In order to establish causation Ms. Grant must prove on a balance of probabilities that but for the accident she would not have suffered the injury:† Resurfice Corp. v. Hanke,  1 S.C.R. 333. †The plaintiff is not required to establish that the defendantís negligence was the sole cause of the injury.† The tortfeasor must take his or her victim as the tortfeasor finds the victim, and is liable even if there are other causal factors, for which the defendant is not responsible, that result in the victimís losses being more severe than they would be for the average person.† At the same time, the tortfeasor need not put the victim in a better position than he or she would have been in, and need not compensate the victim for the effects of a pre-existing condition that the victim would have experienced in any event:† Snell v. Farrell,  2 S.C.R. 311; Athey v. Leonati,  3 S.C.R. 458. †
 Dr. Abrahams testified that Ms. Grant has consistently complained of pain in her left hip and buttock from the time of the accident to present. †She has also complained of pain and numbness in her left leg from time to time.†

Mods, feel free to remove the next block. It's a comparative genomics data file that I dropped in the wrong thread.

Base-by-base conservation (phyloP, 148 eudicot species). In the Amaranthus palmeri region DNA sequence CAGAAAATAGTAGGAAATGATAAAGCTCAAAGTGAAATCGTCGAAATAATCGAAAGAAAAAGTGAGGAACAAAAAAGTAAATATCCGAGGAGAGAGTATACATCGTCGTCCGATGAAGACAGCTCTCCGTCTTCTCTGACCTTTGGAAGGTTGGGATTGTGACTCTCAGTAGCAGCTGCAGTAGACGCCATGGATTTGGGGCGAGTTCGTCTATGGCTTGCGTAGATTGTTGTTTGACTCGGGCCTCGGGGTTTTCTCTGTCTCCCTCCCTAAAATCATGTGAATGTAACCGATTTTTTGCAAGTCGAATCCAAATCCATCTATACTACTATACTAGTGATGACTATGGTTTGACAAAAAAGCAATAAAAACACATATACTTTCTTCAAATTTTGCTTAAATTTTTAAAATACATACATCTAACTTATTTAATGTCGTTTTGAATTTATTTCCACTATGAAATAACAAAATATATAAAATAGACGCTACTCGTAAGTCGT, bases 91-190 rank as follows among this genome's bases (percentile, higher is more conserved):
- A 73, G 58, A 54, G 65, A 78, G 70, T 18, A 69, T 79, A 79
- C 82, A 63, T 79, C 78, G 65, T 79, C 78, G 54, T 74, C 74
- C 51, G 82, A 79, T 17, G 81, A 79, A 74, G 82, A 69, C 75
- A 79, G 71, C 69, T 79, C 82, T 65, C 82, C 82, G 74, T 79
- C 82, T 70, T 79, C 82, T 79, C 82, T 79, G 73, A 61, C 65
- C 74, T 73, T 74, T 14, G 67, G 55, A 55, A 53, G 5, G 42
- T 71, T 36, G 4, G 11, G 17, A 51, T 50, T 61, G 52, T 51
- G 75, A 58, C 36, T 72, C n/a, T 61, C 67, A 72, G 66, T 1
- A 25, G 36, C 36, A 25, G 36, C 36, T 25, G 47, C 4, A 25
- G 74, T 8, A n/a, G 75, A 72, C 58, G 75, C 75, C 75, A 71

Dr. Gilbart, an orthopaedic surgeon, diagnosed Ms. Grant with a soft tissue injury to her left hip and posterior buttock area, a musculoar ligamentous strain to her lumbar spine, with left sided radicular pain, a small anterior left hip labral tear, and degenerative changes and disc herniations in her lumbar spine.† In his view, Ms. Grant suffered a soft tissue injury in the area of her left lower back, buttock and hip area. †As well, it is Dr. Gilbartís opinion the accident either caused the disc herniation and the labral tear or significantly aggravated a pre-existing herniation and labral tear, thereby making them symptomatic.